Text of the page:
HYBRID EVENT: You can participate in person at Rome, Italy or Virtually from your home or work.
Speaker at Alzheimer’s Disease & Dementia Conference 2023 - Jacqueline Tuppen
Cogs Club, United Kingdom
Title : Cogs Club: Making a difference


The NICE guidelines in November 2006 stated:

"People with mild / moderate dementia of all types should be given the opportunity to participate in a structured group cognitive stimulation programme. This should be commissioned and provided by a range of health and social care workers with training and supervision. This should be delivered irrespective of any anti-dementia drug received by the person with dementia".

Cognitive Stimulation Therapy (CST) is an evidence based group programme of activity and stimulation grounded in person centred care which is normally run as a two hour session, twice a week, over seven weeks and can be run by professional staff or volunteers.

In Kent its importance is recognised and it is offered routinely by the local mental health teams. However after the sessions have finished the participants have nothing as stimulating to continue with.

COGS Clubs aim to fill this gap. It uses a variety of approaches and is consistent with  Everybody’s Business  (2005)  which is committed to improving people’s quality of life, meeting complex needs in a co-ordinated way,  providing a person-centred approach and  promoting age equality

The activities are based on and run in the same structured way as a Cognitive Stimulation Therapy session but instead of two hours a COGS Club offers a day of activity, stimulation, music and fun for a person with mild dementia.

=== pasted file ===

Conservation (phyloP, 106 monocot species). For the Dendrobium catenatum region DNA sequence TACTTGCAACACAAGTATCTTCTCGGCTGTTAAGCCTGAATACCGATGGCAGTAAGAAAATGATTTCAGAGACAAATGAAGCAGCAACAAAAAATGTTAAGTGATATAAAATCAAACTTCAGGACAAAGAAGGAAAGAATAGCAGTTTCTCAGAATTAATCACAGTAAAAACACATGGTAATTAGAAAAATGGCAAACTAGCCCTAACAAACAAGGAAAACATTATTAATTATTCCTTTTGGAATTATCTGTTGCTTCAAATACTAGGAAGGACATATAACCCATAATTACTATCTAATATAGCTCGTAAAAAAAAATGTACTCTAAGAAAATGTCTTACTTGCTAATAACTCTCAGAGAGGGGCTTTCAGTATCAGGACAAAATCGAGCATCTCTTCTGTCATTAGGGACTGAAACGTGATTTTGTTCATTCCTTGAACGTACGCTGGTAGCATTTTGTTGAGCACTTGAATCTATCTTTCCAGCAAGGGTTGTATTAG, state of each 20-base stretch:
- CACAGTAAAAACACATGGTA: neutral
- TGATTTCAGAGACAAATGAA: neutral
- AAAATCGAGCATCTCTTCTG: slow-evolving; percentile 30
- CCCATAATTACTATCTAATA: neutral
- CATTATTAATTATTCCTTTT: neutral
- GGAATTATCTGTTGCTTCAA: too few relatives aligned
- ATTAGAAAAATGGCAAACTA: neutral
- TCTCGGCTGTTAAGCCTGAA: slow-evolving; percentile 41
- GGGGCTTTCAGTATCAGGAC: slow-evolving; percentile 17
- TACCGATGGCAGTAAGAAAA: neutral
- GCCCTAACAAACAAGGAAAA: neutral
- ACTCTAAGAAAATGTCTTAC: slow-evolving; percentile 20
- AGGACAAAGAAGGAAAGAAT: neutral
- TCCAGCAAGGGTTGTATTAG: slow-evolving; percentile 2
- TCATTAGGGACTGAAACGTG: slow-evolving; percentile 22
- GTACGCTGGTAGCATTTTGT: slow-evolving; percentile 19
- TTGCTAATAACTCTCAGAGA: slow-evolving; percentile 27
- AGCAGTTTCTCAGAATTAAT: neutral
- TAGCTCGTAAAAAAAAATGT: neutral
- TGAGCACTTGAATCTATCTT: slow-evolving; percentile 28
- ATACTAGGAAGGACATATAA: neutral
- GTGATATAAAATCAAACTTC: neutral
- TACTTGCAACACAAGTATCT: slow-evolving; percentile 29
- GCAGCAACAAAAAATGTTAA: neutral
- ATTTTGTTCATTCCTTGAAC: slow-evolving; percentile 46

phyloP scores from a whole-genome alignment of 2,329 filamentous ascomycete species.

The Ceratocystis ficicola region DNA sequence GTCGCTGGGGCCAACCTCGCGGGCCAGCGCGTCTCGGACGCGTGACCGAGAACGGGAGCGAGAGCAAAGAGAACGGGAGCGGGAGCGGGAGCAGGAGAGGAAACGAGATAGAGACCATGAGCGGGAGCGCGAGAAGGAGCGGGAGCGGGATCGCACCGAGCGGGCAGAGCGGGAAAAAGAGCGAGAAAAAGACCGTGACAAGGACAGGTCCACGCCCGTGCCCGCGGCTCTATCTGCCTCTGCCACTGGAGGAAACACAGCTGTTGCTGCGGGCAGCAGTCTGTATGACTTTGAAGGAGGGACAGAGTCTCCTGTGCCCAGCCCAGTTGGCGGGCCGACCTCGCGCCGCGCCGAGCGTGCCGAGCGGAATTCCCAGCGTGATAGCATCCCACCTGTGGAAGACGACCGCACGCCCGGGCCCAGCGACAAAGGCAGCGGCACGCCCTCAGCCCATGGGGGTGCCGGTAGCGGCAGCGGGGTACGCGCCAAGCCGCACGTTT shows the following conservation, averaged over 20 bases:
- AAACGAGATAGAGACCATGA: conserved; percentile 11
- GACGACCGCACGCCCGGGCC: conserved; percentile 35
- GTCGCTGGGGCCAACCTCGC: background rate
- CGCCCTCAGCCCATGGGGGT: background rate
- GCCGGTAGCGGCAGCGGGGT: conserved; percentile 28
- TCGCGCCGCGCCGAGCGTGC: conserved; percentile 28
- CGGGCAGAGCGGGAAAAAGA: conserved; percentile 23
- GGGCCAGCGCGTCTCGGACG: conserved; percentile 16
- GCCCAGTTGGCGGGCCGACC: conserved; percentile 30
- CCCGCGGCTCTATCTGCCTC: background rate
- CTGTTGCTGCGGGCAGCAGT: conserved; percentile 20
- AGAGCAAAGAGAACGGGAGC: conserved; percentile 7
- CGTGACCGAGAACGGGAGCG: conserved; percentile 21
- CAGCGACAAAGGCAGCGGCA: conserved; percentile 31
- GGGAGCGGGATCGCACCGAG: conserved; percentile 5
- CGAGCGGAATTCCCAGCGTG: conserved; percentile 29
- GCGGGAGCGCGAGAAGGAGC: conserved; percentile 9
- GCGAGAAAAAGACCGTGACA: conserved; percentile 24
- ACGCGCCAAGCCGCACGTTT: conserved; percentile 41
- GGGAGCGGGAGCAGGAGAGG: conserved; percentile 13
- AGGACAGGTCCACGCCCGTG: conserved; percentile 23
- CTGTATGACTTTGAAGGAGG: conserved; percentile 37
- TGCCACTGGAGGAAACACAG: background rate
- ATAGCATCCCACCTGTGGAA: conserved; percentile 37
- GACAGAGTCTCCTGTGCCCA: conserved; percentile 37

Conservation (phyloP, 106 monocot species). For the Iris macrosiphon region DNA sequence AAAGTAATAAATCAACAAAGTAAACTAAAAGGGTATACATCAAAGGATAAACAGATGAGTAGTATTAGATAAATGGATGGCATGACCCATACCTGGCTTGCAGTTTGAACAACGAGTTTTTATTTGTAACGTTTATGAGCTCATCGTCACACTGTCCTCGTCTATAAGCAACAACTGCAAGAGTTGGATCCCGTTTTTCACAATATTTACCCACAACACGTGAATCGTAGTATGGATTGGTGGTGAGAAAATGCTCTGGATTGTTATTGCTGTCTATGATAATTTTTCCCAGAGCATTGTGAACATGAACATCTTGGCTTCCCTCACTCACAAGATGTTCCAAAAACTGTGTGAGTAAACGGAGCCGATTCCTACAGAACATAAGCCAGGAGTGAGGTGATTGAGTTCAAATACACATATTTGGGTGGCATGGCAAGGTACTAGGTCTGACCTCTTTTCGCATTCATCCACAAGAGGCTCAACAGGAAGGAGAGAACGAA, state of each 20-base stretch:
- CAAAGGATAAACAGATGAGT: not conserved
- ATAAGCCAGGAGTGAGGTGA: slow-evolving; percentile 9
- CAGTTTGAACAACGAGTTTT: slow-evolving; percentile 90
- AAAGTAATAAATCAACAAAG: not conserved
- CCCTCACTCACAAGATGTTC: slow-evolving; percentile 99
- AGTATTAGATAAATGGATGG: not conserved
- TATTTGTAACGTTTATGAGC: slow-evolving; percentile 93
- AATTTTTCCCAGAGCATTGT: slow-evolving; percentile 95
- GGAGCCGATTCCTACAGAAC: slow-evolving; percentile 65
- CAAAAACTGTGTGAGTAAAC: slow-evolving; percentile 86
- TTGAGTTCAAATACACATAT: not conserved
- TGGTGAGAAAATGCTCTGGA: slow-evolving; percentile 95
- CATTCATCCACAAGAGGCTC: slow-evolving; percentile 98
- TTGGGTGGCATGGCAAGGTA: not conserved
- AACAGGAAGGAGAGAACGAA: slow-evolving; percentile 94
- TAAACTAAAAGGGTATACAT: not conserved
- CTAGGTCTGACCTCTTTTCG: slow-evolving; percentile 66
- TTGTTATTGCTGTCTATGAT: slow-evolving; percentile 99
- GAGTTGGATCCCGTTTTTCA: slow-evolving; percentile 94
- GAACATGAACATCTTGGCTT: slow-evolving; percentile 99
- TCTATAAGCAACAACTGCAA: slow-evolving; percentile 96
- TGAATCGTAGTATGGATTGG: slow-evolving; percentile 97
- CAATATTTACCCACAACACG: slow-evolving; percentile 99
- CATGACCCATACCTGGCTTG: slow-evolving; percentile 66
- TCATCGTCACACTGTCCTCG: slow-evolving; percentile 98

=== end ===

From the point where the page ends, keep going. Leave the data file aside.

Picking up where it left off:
It provides the opportunity for them to recall and/or develop new skills and facilitate the transfer of these skills to activities at home. It values and respects the unique qualities of each individual, whilst giving a sense of connectedness. It also provides the family/carer/significant other with a day’s respite.


Jaqueline Tuppen, graduated  in 1997 with a BSc Hons and Specialist Practitioner  from the Universtiy of Greenwich, London 
She worked with the local Community Mental Health team, ending as their Acting Community Services Manager. She became an Admiral Nurse in 2008, and retired from the NHS in 2011 when as an independent specialist nurse practitioner she started -  COGS Club for people in the early stages of Dementia.  She continues to work for Dementia UK as a sessional Admiral Nurse on their Dementia Helpline. 65
She has published articles, and presented at a variety of events in the UK , Eire and Italy 17